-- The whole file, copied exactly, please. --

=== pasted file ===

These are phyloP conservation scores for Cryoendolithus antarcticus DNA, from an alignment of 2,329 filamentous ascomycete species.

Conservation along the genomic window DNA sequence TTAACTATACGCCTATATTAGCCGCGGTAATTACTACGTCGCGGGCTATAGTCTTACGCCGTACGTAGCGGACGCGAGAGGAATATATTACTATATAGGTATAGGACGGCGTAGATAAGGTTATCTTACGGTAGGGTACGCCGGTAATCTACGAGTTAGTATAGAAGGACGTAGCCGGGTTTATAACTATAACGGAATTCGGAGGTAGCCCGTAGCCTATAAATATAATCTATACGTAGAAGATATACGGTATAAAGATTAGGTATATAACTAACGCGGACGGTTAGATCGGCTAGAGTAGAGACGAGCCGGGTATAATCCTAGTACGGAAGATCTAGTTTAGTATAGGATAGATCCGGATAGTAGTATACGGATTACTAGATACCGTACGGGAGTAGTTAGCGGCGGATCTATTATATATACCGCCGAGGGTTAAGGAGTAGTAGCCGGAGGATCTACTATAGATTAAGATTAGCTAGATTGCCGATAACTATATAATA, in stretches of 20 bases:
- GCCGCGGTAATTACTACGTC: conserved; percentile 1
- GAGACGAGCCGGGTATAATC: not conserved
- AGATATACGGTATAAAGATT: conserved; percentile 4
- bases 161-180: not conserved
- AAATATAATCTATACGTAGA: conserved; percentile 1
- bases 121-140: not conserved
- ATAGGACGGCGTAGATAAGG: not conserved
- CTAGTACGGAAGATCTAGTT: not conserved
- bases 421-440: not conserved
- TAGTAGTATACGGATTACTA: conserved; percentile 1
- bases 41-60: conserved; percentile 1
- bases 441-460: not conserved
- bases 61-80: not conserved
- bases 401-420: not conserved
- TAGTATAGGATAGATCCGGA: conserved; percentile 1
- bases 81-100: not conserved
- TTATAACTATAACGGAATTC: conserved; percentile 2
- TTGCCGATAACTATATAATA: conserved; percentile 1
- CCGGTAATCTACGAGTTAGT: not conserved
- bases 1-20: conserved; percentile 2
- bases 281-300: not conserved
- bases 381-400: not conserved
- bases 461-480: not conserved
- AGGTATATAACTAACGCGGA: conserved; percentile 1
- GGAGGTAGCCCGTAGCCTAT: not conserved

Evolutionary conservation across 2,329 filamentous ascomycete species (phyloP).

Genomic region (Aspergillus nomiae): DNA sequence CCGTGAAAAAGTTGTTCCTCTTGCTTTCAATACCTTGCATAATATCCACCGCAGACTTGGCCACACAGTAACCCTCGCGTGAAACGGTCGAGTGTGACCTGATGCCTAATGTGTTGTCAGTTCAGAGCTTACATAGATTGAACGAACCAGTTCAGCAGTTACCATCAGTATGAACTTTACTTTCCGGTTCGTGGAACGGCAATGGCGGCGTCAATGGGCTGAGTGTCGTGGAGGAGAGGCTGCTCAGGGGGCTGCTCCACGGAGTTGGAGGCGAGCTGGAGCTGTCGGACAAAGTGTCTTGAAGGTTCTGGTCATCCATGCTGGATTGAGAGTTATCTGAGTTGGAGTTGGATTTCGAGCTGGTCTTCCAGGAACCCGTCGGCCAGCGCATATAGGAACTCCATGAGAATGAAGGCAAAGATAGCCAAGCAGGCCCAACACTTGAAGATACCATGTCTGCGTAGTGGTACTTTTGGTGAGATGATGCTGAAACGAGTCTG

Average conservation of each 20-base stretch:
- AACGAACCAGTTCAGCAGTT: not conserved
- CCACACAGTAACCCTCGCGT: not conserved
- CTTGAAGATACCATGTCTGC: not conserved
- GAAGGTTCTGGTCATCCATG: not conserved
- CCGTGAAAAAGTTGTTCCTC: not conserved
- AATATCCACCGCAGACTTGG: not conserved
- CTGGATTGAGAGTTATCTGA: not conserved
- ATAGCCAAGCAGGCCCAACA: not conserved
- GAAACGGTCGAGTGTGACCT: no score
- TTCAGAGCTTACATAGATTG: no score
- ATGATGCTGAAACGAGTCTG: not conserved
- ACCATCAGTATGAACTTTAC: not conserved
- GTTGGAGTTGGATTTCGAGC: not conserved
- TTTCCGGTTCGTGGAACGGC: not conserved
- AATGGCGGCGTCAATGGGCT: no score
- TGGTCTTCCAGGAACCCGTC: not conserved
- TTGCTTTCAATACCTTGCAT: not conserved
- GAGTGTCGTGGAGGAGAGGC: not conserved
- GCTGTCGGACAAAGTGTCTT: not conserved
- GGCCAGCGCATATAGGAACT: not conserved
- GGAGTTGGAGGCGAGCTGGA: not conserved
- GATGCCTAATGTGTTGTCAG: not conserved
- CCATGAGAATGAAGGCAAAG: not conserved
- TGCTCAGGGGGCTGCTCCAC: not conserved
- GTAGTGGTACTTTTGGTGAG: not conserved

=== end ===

These are phyloP conservation scores for Cryoendolithus antarcticus DNA, from an alignment of 2,329 filamentous ascomycete species.

Conservation along the genomic window DNA sequence TTAACTATACGCCTATATTAGCCGCGGTAATTACTACGTCGCGGGCTATAGTCTTACGCCGTACGTAGCGGACGCGAGAGGAATATATTACTATATAGGTATAGGACGGCGTAGATAAGGTTATCTTACGGTAGGGTACGCCGGTAATCTACGAGTTAGTATAGAAGGACGTAGCCGGGTTTATAACTATAACGGAATTCGGAGGTAGCCCGTAGCCTATAAATATAATCTATACGTAGAAGATATACGGTATAAAGATTAGGTATATAACTAACGCGGACGGTTAGATCGGCTAGAGTAGAGACGAGCCGGGTATAATCCTAGTACGGAAGATCTAGTTTAGTATAGGATAGATCCGGATAGTAGTATACGGATTACTAGATACCGTACGGGAGTAGTTAGCGGCGGATCTATTATATATACCGCCGAGGGTTAAGGAGTAGTAGCCGGAGGATCTACTATAGATTAAGATTAGCTAGATTGCCGATAACTATATAATA, in stretches of 20 bases:
- GCCGCGGTAATTACTACGTC: conserved; percentile 1
- GAGACGAGCCGGGTATAATC: not conserved
- AGATATACGGTATAAAGATT: conserved; percentile 4
- bases 161-180: not conserved
- AAATATAATCTATACGTAGA: conserved; percentile 1
- bases 121-140: not conserved
- ATAGGACGGCGTAGATAAGG: not conserved
- CTAGTACGGAAGATCTAGTT: not conserved
- bases 421-440: not conserved
- TAGTAGTATACGGATTACTA: conserved; percentile 1
- bases 41-60: conserved; percentile 1
- bases 441-460: not conserved
- bases 61-80: not conserved
- bases 401-420: not conserved
- TAGTATAGGATAGATCCGGA: conserved; percentile 1
- bases 81-100: not conserved
- TTATAACTATAACGGAATTC: conserved; percentile 2
- TTGCCGATAACTATATAATA: conserved; percentile 1
- CCGGTAATCTACGAGTTAGT: not conserved
- bases 1-20: conserved; percentile 2
- bases 281-300: not conserved
- bases 381-400: not conserved
- bases 461-480: not conserved
- AGGTATATAACTAACGCGGA: conserved; percentile 1
- GGAGGTAGCCCGTAGCCTAT: not conserved

Evolutionary conservation across 2,329 filamentous ascomycete species (phyloP).

Genomic region (Aspergillus nomiae): DNA sequence CCGTGAAAAAGTTGTTCCTCTTGCTTTCAATACCTTGCATAATATCCACCGCAGACTTGGCCACACAGTAACCCTCGCGTGAAACGGTCGAGTGTGACCTGATGCCTAATGTGTTGTCAGTTCAGAGCTTACATAGATTGAACGAACCAGTTCAGCAGTTACCATCAGTATGAACTTTACTTTCCGGTTCGTGGAACGGCAATGGCGGCGTCAATGGGCTGAGTGTCGTGGAGGAGAGGCTGCTCAGGGGGCTGCTCCACGGAGTTGGAGGCGAGCTGGAGCTGTCGGACAAAGTGTCTTGAAGGTTCTGGTCATCCATGCTGGATTGAGAGTTATCTGAGTTGGAGTTGGATTTCGAGCTGGTCTTCCAGGAACCCGTCGGCCAGCGCATATAGGAACTCCATGAGAATGAAGGCAAAGATAGCCAAGCAGGCCCAACACTTGAAGATACCATGTCTGCGTAGTGGTACTTTTGGTGAGATGATGCTGAAACGAGTCTG

Average conservation of each 20-base stretch:
- AACGAACCAGTTCAGCAGTT: not conserved
- CCACACAGTAACCCTCGCGT: not conserved
- CTTGAAGATACCATGTCTGC: not conserved
- GAAGGTTCTGGTCATCCATG: not conserved
- CCGTGAAAAAGTTGTTCCTC: not conserved
- AATATCCACCGCAGACTTGG: not conserved
- CTGGATTGAGAGTTATCTGA: not conserved
- ATAGCCAAGCAGGCCCAACA: not conserved
- GAAACGGTCGAGTGTGACCT: no score
- TTCAGAGCTTACATAGATTG: no score
- ATGATGCTGAAACGAGTCTG: not conserved
- ACCATCAGTATGAACTTTAC: not conserved
- GTTGGAGTTGGATTTCGAGC: not conserved
- TTTCCGGTTCGTGGAACGGC: not conserved
- AATGGCGGCGTCAATGGGCT: no score
- TGGTCTTCCAGGAACCCGTC: not conserved
- TTGCTTTCAATACCTTGCAT: not conserved
- GAGTGTCGTGGAGGAGAGGC: not conserved
- GCTGTCGGACAAAGTGTCTT: not conserved
- GGCCAGCGCATATAGGAACT: not conserved
- GGAGTTGGAGGCGAGCTGGA: not conserved
- GATGCCTAATGTGTTGTCAG: not conserved
- CCATGAGAATGAAGGCAAAG: not conserved
- TGCTCAGGGGGCTGCTCCAC: not conserved
- GTAGTGGTACTTTTGGTGAG: not conserved